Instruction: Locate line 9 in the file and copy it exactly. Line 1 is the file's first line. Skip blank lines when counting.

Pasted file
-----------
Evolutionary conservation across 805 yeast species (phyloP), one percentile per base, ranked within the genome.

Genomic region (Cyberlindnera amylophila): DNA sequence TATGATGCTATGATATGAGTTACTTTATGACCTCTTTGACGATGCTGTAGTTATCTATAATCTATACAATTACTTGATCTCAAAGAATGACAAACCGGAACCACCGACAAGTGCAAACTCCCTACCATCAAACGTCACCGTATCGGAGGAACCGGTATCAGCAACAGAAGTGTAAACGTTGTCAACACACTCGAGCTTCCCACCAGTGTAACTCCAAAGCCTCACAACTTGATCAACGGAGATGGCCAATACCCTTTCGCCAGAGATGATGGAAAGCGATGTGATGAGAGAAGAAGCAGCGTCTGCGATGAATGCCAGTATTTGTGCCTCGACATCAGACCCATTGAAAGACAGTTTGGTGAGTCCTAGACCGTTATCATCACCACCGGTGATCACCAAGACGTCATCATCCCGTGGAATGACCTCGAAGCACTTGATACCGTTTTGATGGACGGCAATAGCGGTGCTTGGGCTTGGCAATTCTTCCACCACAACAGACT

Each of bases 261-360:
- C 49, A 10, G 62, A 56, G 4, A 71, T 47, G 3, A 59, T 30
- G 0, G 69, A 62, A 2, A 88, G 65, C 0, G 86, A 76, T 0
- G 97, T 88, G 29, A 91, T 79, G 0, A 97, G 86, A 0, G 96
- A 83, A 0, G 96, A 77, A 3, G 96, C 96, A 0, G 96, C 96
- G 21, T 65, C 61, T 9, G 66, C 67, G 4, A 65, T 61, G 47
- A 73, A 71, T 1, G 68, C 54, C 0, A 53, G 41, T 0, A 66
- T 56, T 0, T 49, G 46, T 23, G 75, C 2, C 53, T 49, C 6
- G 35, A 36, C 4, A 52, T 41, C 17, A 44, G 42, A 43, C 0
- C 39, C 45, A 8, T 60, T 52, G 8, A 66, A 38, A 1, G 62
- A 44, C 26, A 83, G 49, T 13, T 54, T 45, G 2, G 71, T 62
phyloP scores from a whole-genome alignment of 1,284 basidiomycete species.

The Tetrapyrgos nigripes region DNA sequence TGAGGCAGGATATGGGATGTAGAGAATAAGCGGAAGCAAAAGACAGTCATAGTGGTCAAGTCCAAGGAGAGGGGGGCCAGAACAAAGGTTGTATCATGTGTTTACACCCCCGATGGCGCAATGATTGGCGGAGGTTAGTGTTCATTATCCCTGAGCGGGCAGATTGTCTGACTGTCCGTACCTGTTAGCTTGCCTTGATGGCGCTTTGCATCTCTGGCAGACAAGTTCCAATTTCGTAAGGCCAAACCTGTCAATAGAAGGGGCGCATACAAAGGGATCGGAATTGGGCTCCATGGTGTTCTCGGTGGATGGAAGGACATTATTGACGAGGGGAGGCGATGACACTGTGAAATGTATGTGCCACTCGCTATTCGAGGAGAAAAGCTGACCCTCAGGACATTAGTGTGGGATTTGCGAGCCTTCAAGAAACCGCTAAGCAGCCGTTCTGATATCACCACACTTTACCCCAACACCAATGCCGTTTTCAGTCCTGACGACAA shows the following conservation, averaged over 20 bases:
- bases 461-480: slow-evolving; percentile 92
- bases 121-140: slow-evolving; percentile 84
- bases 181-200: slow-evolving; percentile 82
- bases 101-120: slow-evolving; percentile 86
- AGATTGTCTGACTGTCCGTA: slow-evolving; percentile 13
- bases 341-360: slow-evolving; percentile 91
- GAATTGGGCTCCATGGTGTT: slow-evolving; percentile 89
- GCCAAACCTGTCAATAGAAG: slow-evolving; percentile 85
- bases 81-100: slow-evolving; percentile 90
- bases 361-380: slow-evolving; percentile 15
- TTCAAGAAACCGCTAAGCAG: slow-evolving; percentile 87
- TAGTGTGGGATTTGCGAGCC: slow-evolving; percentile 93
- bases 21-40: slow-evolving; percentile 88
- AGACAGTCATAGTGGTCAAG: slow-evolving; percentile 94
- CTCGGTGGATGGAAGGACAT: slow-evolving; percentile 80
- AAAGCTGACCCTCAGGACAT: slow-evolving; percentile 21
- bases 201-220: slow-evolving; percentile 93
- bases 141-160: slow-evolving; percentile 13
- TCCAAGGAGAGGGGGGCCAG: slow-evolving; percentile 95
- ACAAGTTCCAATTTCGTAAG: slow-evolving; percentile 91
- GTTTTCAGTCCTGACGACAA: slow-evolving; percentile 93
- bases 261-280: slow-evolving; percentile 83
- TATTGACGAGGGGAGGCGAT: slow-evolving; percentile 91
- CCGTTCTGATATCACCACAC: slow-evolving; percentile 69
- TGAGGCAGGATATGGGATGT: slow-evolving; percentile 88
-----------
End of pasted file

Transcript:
- A 73, A 71, T 1, G 68, C 54, C 0, A 53, G 41, T 0, A 66